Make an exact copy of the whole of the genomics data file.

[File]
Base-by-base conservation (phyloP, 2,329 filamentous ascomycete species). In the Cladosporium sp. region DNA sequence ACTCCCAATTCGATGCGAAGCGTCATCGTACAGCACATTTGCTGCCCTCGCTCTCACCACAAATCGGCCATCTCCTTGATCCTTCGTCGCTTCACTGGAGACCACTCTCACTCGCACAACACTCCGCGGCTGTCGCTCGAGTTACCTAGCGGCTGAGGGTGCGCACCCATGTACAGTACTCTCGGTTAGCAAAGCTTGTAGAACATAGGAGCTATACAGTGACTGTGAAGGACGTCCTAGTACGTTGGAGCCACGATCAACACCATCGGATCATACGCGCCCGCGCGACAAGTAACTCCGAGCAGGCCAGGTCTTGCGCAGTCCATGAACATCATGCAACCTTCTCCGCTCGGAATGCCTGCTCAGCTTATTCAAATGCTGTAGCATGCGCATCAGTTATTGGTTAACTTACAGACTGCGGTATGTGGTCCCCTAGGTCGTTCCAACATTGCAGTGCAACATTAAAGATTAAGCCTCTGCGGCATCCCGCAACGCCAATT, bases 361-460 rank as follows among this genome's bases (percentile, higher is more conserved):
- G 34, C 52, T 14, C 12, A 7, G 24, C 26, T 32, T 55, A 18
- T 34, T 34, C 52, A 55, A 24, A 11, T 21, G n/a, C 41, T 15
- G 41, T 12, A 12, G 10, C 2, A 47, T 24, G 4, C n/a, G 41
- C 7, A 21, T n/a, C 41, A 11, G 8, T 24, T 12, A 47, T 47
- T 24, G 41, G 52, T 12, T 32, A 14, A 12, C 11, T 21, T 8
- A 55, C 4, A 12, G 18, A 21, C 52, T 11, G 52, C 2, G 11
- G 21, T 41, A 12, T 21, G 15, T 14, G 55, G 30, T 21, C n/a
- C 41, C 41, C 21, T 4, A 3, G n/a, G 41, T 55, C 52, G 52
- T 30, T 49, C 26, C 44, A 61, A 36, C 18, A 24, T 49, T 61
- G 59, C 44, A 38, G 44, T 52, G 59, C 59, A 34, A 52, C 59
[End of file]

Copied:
Base-by-base conservation (phyloP, 2,329 filamentous ascomycete species). In the Cladosporium sp. region DNA sequence ACTCCCAATTCGATGCGAAGCGTCATCGTACAGCACATTTGCTGCCCTCGCTCTCACCACAAATCGGCCATCTCCTTGATCCTTCGTCGCTTCACTGGAGACCACTCTCACTCGCACAACACTCCGCGGCTGTCGCTCGAGTTACCTAGCGGCTGAGGGTGCGCACCCATGTACAGTACTCTCGGTTAGCAAAGCTTGTAGAACATAGGAGCTATACAGTGACTGTGAAGGACGTCCTAGTACGTTGGAGCCACGATCAACACCATCGGATCATACGCGCCCGCGCGACAAGTAACTCCGAGCAGGCCAGGTCTTGCGCAGTCCATGAACATCATGCAACCTTCTCCGCTCGGAATGCCTGCTCAGCTTATTCAAATGCTGTAGCATGCGCATCAGTTATTGGTTAACTTACAGACTGCGGTATGTGGTCCCCTAGGTCGTTCCAACATTGCAGTGCAACATTAAAGATTAAGCCTCTGCGGCATCCCGCAACGCCAATT, bases 361-460 rank as follows among this genome's bases (percentile, higher is more conserved):
- G 34, C 52, T 14, C 12, A 7, G 24, C 26, T 32, T 55, A 18
- T 34, T 34, C 52, A 55, A 24, A 11, T 21, G n/a, C 41, T 15
- G 41, T 12, A 12, G 10, C 2, A 47, T 24, G 4, C n/a, G 41
- C 7, A 21, T n/a, C 41, A 11, G 8, T 24, T 12, A 47, T 47
- T 24, G 41, G 52, T 12, T 32, A 14, A 12, C 11, T 21, T 8
- A 55, C 4, A 12, G 18, A 21, C 52, T 11, G 52, C 2, G 11
- G 21, T 41, A 12, T 21, G 15, T 14, G 55, G 30, T 21, C n/a
- C 41, C 41, C 21, T 4, A 3, G n/a, G 41, T 55, C 52, G 52
- T 30, T 49, C 26, C 44, A 61, A 36, C 18, A 24, T 49, T 61
- G 59, C 44, A 38, G 44, T 52, G 59, C 59, A 34, A 52, C 59